I was reading a stock brokerage firm's article on Regulation NMS and Rule 611, which says:
The Order Protection Rule requires trading centers to establish and enforce procedures designed to prevent "trade-throughs"—trade executions at prices inferior to the best-priced quotes displayed by automated trading centers.
(2) The transaction that constituted the trade-through was not a "regular way" contract.
But what is "regular way"? The SEC final rules document says:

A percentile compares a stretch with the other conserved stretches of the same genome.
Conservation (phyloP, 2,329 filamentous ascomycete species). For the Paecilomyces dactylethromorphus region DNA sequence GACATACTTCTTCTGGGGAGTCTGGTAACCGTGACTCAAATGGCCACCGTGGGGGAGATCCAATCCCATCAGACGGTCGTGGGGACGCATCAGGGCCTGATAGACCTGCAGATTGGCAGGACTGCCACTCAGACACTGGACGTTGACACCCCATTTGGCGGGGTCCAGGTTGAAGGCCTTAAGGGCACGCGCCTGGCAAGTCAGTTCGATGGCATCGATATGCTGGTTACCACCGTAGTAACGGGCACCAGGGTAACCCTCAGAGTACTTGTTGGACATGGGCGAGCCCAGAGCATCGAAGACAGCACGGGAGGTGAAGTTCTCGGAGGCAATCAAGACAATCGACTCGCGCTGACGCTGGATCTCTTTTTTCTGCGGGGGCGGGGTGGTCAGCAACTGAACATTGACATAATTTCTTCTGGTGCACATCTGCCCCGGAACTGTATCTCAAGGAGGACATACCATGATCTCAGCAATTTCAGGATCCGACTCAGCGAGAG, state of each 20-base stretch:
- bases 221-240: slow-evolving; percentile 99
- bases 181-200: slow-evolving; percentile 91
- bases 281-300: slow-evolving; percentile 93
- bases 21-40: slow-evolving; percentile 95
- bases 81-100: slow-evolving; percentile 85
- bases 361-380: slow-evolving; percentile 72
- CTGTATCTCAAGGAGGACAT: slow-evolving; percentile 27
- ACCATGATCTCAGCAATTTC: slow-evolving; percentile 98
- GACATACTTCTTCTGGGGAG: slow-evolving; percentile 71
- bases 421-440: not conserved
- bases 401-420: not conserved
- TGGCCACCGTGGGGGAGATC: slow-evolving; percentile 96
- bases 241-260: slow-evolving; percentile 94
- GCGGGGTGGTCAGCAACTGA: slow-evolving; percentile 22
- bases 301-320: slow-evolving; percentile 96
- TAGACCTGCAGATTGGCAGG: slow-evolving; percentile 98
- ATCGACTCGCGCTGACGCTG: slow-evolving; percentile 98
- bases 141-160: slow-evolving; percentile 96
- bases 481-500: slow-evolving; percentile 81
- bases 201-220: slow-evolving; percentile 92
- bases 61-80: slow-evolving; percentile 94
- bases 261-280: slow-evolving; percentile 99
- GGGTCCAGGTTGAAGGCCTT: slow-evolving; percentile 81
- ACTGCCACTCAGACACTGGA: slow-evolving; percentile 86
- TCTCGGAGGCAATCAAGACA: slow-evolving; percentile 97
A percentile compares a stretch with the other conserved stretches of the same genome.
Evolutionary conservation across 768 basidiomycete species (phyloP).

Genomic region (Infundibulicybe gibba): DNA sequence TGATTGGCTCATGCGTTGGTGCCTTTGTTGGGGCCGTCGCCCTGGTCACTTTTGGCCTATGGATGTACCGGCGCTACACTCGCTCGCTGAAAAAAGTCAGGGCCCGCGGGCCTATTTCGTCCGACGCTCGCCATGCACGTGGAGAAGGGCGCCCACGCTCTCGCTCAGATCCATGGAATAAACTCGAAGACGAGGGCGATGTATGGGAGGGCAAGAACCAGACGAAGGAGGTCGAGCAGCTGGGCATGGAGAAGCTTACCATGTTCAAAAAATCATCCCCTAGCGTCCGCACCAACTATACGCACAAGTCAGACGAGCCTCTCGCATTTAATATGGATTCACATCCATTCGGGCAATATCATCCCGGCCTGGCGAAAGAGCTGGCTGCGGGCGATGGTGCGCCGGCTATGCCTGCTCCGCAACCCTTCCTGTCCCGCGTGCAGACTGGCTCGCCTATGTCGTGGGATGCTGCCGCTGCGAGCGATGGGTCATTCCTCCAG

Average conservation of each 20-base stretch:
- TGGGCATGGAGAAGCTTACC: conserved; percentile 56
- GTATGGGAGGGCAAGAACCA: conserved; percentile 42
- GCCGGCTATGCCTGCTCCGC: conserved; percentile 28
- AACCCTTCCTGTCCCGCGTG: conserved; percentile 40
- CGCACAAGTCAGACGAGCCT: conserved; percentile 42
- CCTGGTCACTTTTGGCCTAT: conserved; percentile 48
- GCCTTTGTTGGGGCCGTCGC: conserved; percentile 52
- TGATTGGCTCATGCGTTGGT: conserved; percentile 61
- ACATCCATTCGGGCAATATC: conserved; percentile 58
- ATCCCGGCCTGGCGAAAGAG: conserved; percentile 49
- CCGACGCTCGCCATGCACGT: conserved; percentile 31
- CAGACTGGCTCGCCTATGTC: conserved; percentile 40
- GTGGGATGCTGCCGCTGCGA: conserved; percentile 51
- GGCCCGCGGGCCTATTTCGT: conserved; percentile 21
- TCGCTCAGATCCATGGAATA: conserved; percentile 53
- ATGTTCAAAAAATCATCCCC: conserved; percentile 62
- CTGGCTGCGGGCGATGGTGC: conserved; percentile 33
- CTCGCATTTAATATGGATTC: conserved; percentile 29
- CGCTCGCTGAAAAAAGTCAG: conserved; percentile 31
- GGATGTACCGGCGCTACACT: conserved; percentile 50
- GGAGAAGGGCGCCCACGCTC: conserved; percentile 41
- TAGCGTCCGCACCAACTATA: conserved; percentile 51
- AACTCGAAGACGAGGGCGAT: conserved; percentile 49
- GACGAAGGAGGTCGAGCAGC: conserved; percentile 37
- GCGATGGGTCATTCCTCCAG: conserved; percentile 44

“Regular way” refers to bids, offers, and transactions that embody the standard terms and conditions of a market. Thus, this exception applies to a transaction that was executed other than pursuant to standardized terms and conditions, for instance a transaction that has extended settlement terms.
What does this legalese mean? What is "regular way"? Is normal settlement for stocks (T+2) "regular way"? What about cash settlement for stocks and after-hours trades? What about the sale of stock at nominally low prices as part of a contract or will?
(Relevance to personal finance: I want to make sure that I always buy/sell at a price that is at least as good as the National Best Bid and Offer [NBBO]).